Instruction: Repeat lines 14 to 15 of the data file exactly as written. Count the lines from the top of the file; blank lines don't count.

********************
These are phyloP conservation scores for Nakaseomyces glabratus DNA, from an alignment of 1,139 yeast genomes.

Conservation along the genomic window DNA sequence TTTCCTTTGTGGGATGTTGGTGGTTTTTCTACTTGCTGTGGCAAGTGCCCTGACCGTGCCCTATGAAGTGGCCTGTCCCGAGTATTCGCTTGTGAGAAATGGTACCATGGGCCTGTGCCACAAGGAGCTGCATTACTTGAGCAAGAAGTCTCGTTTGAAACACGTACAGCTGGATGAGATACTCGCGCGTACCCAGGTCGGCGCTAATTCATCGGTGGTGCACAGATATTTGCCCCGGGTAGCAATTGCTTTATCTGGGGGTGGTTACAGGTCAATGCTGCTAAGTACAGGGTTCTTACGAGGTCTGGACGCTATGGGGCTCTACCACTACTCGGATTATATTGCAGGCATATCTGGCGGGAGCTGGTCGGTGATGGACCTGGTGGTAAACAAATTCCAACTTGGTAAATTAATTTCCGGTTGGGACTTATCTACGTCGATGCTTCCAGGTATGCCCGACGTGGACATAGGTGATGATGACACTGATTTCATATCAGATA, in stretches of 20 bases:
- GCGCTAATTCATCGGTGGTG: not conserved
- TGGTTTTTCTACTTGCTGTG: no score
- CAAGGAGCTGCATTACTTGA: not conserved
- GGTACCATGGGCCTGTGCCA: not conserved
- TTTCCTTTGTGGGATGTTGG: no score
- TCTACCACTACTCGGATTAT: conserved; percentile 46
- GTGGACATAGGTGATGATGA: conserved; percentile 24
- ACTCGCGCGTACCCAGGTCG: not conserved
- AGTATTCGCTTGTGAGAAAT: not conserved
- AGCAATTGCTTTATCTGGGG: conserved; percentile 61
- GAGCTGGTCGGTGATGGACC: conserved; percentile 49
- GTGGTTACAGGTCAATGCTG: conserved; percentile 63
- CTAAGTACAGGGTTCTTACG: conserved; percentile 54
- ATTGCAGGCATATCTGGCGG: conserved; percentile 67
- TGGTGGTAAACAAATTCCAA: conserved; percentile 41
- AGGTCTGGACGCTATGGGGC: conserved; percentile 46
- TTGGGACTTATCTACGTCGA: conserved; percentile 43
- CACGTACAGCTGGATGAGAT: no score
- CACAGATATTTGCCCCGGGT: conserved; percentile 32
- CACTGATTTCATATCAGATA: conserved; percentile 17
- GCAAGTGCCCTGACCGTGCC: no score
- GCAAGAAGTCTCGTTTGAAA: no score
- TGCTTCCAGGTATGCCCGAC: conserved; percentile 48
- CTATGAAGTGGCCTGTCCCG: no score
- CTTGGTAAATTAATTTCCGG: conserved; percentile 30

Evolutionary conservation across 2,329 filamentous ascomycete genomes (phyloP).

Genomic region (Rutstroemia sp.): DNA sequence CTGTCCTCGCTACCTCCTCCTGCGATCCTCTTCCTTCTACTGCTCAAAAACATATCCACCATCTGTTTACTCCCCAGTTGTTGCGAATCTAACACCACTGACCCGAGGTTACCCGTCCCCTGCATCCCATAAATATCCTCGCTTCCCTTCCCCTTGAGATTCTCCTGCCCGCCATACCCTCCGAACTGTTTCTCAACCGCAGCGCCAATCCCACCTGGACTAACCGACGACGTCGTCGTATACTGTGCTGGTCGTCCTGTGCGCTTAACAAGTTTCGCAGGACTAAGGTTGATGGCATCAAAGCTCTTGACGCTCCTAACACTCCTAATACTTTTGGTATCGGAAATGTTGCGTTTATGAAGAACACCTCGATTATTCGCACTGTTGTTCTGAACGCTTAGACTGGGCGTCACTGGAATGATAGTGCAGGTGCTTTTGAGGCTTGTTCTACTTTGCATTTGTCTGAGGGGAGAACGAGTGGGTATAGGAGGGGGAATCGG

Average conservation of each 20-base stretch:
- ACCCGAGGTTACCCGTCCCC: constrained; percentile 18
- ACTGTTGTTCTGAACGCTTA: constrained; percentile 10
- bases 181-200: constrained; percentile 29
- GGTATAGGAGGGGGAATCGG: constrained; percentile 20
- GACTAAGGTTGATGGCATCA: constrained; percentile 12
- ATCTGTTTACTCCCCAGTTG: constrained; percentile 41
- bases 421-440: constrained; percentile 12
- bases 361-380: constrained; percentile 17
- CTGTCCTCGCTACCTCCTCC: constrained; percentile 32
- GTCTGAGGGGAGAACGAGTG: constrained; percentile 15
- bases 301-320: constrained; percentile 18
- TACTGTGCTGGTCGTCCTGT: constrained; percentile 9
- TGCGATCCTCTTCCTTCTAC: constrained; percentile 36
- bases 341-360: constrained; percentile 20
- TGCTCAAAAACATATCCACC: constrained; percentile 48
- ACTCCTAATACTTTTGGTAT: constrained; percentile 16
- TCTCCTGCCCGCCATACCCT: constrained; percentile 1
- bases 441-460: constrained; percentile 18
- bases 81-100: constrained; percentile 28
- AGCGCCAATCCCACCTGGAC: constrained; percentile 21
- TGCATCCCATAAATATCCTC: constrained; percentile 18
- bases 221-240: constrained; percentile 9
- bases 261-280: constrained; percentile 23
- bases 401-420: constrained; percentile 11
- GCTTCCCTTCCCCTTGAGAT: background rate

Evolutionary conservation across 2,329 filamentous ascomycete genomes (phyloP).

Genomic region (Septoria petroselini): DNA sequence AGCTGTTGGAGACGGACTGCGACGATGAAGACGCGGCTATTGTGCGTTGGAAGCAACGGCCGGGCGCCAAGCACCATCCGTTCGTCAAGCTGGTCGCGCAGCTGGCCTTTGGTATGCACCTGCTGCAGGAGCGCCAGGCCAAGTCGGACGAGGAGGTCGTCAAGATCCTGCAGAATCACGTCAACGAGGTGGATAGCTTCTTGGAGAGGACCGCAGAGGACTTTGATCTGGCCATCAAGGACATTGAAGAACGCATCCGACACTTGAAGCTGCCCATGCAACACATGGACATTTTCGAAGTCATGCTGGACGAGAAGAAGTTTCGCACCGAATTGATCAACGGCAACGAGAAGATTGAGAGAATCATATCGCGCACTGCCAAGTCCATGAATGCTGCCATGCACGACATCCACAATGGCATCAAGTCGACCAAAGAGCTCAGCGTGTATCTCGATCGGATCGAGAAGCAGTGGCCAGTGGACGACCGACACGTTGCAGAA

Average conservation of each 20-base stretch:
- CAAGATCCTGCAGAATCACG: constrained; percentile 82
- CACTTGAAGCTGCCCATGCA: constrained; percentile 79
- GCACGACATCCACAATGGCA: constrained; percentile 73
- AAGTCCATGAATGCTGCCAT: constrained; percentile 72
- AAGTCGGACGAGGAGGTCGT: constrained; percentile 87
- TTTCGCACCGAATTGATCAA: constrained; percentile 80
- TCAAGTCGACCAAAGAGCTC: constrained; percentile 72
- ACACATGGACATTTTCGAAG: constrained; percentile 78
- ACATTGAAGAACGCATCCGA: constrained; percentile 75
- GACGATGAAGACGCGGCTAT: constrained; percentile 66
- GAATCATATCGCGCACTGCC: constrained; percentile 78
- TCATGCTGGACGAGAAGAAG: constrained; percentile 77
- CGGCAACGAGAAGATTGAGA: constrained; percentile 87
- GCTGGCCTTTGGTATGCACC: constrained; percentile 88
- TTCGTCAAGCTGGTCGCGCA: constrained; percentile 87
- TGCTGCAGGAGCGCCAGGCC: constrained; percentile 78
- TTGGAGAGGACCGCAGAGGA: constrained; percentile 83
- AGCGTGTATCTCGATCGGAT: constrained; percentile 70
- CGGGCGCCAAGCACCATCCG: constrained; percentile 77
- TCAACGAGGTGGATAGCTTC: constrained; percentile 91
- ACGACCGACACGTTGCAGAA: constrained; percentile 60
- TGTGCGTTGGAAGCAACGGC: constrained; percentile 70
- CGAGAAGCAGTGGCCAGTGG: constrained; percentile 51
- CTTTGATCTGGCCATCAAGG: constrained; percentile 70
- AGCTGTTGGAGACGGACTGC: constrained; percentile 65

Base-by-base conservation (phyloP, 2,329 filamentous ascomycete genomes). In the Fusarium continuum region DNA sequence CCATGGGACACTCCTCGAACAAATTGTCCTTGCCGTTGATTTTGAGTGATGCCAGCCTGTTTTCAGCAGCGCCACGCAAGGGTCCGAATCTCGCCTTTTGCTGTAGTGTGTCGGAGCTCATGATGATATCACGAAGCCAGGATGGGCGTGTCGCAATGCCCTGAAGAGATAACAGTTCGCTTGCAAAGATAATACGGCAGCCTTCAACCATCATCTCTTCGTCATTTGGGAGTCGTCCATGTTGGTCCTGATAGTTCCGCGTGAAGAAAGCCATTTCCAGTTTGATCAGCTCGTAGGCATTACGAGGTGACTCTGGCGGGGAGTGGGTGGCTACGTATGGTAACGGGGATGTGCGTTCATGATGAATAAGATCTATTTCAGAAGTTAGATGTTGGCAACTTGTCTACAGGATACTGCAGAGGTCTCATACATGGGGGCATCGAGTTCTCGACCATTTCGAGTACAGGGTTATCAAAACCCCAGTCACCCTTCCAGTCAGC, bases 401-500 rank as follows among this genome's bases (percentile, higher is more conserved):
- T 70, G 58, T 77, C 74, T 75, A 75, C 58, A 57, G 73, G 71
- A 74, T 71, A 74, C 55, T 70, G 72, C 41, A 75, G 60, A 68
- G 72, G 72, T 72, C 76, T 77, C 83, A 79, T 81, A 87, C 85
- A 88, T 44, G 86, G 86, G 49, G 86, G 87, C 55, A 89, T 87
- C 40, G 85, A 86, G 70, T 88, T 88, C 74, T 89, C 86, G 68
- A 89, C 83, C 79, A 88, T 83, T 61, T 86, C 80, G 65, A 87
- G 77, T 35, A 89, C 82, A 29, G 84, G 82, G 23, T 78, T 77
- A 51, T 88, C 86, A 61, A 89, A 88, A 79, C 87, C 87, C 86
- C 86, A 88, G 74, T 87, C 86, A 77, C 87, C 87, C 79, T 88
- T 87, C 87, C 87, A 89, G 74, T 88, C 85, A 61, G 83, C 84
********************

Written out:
- GTGGTTACAGGTCAATGCTG: conserved; percentile 63
- CTAAGTACAGGGTTCTTACG: conserved; percentile 54